Friday, November 18, 2011. Though it seems to fly by faster than the beginning of the week, I am thankful for the end of the week. I doodled this image from bed while on my iPad using Flowpaper and PhotoWizard.
Do I not value my family if I work for a wage? Do I have to qualify my role in society as a “working mother” and hope that people do not think less of me? Do I have to choose either to work or to be a mother?
Honestly, I am not part of the The One Percent.
Sure, I work. I even like the wage. It helps to provide for my family.
However, my labors are not just for the wage. In them I demonstrate to my children a level of responsibility and collaboration necessary for our society to thrive. I thrive in my labors as a result of the respect and support provided by employer as well as my husband and partner in life.
Family time is important to me too, and multi-tasking simply provides me opportunities to express my love, honor, and values.
Monday, November 7, 2011. As part of the Thirty Days of Thanksgiving motif, am thankful be employed and to have an amazing family. Today’s post was inspired by the writing prompt on NaBloPoMo and courtesy of Rikki Lake: “Making family time is important to me. How do you balance your children, relationship, and work life?” (Was she implying that working mothers don’t think family time is important? While Ms. Lake didn’t need to qualify her statement, I almost feel offended in how her prompt was couched. I’m sure her question wasn’t meant to be disrespectful. But honestly, family time is probably important to 99.9 percent of working mothers. We are usually working due to economic reasons. We all aren’t part of the 1%. Okay, stepping down from my soap box now.) Annoying qualifying language: I usually create an image with each of my posts. However, as I VALUE my family time and it’s getting late tonight, I didn’t do it.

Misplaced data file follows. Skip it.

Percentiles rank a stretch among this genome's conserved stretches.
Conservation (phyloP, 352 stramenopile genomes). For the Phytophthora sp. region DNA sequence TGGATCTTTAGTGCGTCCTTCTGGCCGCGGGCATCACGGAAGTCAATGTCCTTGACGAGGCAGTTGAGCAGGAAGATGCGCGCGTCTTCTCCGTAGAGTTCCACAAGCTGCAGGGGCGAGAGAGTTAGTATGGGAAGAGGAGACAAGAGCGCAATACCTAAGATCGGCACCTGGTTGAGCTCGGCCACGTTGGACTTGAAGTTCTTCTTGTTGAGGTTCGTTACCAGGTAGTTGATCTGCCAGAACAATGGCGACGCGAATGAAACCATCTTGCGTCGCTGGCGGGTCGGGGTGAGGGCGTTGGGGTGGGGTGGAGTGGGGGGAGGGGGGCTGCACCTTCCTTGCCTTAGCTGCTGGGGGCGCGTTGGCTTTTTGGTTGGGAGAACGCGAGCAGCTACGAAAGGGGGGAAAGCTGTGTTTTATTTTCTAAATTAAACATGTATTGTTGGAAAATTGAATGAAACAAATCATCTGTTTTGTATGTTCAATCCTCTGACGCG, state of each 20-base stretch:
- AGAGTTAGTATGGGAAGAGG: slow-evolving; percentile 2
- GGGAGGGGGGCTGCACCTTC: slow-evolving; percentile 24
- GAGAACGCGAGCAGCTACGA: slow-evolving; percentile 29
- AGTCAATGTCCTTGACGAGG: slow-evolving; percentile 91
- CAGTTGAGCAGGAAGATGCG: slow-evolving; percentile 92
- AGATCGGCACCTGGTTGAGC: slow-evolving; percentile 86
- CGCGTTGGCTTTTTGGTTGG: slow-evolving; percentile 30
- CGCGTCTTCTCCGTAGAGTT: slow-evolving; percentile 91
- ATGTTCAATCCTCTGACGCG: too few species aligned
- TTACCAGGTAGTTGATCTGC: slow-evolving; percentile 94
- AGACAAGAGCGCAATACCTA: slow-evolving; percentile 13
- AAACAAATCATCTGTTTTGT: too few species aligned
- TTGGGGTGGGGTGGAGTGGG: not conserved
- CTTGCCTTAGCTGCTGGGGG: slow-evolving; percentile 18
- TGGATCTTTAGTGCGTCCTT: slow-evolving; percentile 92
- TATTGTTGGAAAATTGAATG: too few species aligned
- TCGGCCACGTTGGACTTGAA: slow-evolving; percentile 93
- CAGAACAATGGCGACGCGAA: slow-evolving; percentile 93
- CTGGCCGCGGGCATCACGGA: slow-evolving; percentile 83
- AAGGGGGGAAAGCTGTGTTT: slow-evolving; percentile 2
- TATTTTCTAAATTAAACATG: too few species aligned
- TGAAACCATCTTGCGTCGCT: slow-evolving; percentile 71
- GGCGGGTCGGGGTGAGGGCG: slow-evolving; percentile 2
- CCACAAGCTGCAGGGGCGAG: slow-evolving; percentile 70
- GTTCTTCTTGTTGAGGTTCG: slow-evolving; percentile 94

Filled with errands, tutoring sessions, Nerf warfare, and skateboarding, our weekends roll on Mommy’s minivan. It fits everyone, holds everything, and gets decent gas mileage. A modern-day station wagon, it is the ubiquitous suburban utility vehicle.
It is also—to a family of boys—totally not cool.
“It’s a brick on wheels.” “It needs racing stripes.” “It doesn’t even have a working TV.” “Geez, mom, why did you even buy this car?!”
Today was different. We woke to a flat tire.
The boys grinned. My husband shrugged. I pointed at his muscle car.
Sunday, November 6, 2011. I’m thankful for my husband’s over-priced bucket. This is post six in the National Blog Posting Month and Thirty Days of Thanksgiving. Photo of my husband’s Charger RT taken with a Sony NEX-5N.